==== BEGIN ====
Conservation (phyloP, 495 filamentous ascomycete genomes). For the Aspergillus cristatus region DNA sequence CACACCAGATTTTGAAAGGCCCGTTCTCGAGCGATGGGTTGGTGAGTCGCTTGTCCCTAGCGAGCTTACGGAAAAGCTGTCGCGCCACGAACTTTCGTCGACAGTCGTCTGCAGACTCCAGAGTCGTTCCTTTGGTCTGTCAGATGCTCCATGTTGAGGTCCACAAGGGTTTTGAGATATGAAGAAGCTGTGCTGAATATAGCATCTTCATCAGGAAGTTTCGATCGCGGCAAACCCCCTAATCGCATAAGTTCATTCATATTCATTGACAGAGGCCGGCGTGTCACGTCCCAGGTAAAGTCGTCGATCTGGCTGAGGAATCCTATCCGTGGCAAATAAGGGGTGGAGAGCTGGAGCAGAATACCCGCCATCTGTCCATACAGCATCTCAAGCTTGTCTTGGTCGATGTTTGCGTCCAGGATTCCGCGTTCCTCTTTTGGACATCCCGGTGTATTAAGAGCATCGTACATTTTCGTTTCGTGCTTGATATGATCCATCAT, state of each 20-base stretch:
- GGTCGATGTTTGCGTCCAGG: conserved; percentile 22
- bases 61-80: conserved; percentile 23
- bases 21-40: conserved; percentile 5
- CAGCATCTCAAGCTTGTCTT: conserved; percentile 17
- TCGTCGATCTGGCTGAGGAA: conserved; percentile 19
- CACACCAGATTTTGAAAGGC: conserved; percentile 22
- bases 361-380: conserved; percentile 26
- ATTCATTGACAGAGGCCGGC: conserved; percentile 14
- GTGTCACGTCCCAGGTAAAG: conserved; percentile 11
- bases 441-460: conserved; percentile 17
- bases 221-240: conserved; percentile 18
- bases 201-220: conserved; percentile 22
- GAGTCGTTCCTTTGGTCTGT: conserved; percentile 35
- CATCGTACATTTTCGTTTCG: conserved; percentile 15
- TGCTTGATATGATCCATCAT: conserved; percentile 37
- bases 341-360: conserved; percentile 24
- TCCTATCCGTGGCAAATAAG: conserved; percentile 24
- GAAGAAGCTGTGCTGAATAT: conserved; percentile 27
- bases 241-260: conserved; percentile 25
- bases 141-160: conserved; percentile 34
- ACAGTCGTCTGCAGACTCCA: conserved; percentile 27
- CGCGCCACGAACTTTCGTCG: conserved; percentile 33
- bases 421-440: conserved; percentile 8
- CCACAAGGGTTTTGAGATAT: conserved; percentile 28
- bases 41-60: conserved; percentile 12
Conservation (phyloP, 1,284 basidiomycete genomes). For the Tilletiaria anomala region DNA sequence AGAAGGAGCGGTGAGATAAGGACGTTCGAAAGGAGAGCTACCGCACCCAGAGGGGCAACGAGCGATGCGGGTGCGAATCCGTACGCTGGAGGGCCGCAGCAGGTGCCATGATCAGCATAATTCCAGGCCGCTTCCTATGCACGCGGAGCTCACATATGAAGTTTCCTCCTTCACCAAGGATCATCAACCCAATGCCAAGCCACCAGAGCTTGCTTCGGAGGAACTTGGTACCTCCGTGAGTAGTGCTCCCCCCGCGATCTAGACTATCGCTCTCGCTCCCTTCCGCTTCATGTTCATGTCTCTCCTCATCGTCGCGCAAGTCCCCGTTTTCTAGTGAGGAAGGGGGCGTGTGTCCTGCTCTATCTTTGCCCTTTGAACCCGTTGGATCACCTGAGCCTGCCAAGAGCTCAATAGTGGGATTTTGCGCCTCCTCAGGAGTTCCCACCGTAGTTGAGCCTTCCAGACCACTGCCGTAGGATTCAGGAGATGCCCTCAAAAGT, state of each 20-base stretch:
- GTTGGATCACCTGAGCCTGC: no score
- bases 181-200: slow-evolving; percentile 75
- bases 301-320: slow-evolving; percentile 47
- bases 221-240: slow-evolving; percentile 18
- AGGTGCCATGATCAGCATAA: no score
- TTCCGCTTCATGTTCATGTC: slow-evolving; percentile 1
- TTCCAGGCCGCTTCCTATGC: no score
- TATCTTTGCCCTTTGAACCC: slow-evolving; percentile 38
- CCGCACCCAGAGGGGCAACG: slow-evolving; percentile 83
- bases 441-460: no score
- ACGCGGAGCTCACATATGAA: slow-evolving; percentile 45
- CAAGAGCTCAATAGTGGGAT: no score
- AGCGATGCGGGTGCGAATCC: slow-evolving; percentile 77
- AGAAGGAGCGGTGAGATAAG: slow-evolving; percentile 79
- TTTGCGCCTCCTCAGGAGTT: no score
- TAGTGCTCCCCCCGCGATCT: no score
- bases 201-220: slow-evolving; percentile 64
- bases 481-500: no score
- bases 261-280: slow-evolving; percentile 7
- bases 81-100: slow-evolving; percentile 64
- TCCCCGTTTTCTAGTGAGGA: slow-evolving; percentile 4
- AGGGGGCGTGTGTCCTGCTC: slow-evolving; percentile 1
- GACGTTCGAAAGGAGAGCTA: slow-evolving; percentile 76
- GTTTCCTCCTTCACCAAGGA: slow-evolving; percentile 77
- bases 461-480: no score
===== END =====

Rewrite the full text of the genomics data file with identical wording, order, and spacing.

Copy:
Conservation (phyloP, 495 filamentous ascomycete genomes). For the Aspergillus cristatus region DNA sequence CACACCAGATTTTGAAAGGCCCGTTCTCGAGCGATGGGTTGGTGAGTCGCTTGTCCCTAGCGAGCTTACGGAAAAGCTGTCGCGCCACGAACTTTCGTCGACAGTCGTCTGCAGACTCCAGAGTCGTTCCTTTGGTCTGTCAGATGCTCCATGTTGAGGTCCACAAGGGTTTTGAGATATGAAGAAGCTGTGCTGAATATAGCATCTTCATCAGGAAGTTTCGATCGCGGCAAACCCCCTAATCGCATAAGTTCATTCATATTCATTGACAGAGGCCGGCGTGTCACGTCCCAGGTAAAGTCGTCGATCTGGCTGAGGAATCCTATCCGTGGCAAATAAGGGGTGGAGAGCTGGAGCAGAATACCCGCCATCTGTCCATACAGCATCTCAAGCTTGTCTTGGTCGATGTTTGCGTCCAGGATTCCGCGTTCCTCTTTTGGACATCCCGGTGTATTAAGAGCATCGTACATTTTCGTTTCGTGCTTGATATGATCCATCAT, state of each 20-base stretch:
- GGTCGATGTTTGCGTCCAGG: conserved; percentile 22
- bases 61-80: conserved; percentile 23
- bases 21-40: conserved; percentile 5
- CAGCATCTCAAGCTTGTCTT: conserved; percentile 17
- TCGTCGATCTGGCTGAGGAA: conserved; percentile 19
- CACACCAGATTTTGAAAGGC: conserved; percentile 22
- bases 361-380: conserved; percentile 26
- ATTCATTGACAGAGGCCGGC: conserved; percentile 14
- GTGTCACGTCCCAGGTAAAG: conserved; percentile 11
- bases 441-460: conserved; percentile 17
- bases 221-240: conserved; percentile 18
- bases 201-220: conserved; percentile 22
- GAGTCGTTCCTTTGGTCTGT: conserved; percentile 35
- CATCGTACATTTTCGTTTCG: conserved; percentile 15
- TGCTTGATATGATCCATCAT: conserved; percentile 37
- bases 341-360: conserved; percentile 24
- TCCTATCCGTGGCAAATAAG: conserved; percentile 24
- GAAGAAGCTGTGCTGAATAT: conserved; percentile 27
- bases 241-260: conserved; percentile 25
- bases 141-160: conserved; percentile 34
- ACAGTCGTCTGCAGACTCCA: conserved; percentile 27
- CGCGCCACGAACTTTCGTCG: conserved; percentile 33
- bases 421-440: conserved; percentile 8
- CCACAAGGGTTTTGAGATAT: conserved; percentile 28
- bases 41-60: conserved; percentile 12
Conservation (phyloP, 1,284 basidiomycete genomes). For the Tilletiaria anomala region DNA sequence AGAAGGAGCGGTGAGATAAGGACGTTCGAAAGGAGAGCTACCGCACCCAGAGGGGCAACGAGCGATGCGGGTGCGAATCCGTACGCTGGAGGGCCGCAGCAGGTGCCATGATCAGCATAATTCCAGGCCGCTTCCTATGCACGCGGAGCTCACATATGAAGTTTCCTCCTTCACCAAGGATCATCAACCCAATGCCAAGCCACCAGAGCTTGCTTCGGAGGAACTTGGTACCTCCGTGAGTAGTGCTCCCCCCGCGATCTAGACTATCGCTCTCGCTCCCTTCCGCTTCATGTTCATGTCTCTCCTCATCGTCGCGCAAGTCCCCGTTTTCTAGTGAGGAAGGGGGCGTGTGTCCTGCTCTATCTTTGCCCTTTGAACCCGTTGGATCACCTGAGCCTGCCAAGAGCTCAATAGTGGGATTTTGCGCCTCCTCAGGAGTTCCCACCGTAGTTGAGCCTTCCAGACCACTGCCGTAGGATTCAGGAGATGCCCTCAAAAGT, state of each 20-base stretch:
- GTTGGATCACCTGAGCCTGC: no score
- bases 181-200: slow-evolving; percentile 75
- bases 301-320: slow-evolving; percentile 47
- bases 221-240: slow-evolving; percentile 18
- AGGTGCCATGATCAGCATAA: no score
- TTCCGCTTCATGTTCATGTC: slow-evolving; percentile 1
- TTCCAGGCCGCTTCCTATGC: no score
- TATCTTTGCCCTTTGAACCC: slow-evolving; percentile 38
- CCGCACCCAGAGGGGCAACG: slow-evolving; percentile 83
- bases 441-460: no score
- ACGCGGAGCTCACATATGAA: slow-evolving; percentile 45
- CAAGAGCTCAATAGTGGGAT: no score
- AGCGATGCGGGTGCGAATCC: slow-evolving; percentile 77
- AGAAGGAGCGGTGAGATAAG: slow-evolving; percentile 79
- TTTGCGCCTCCTCAGGAGTT: no score
- TAGTGCTCCCCCCGCGATCT: no score
- bases 201-220: slow-evolving; percentile 64
- bases 481-500: no score
- bases 261-280: slow-evolving; percentile 7
- bases 81-100: slow-evolving; percentile 64
- TCCCCGTTTTCTAGTGAGGA: slow-evolving; percentile 4
- AGGGGGCGTGTGTCCTGCTC: slow-evolving; percentile 1
- GACGTTCGAAAGGAGAGCTA: slow-evolving; percentile 76
- GTTTCCTCCTTCACCAAGGA: slow-evolving; percentile 77
- bases 461-480: no score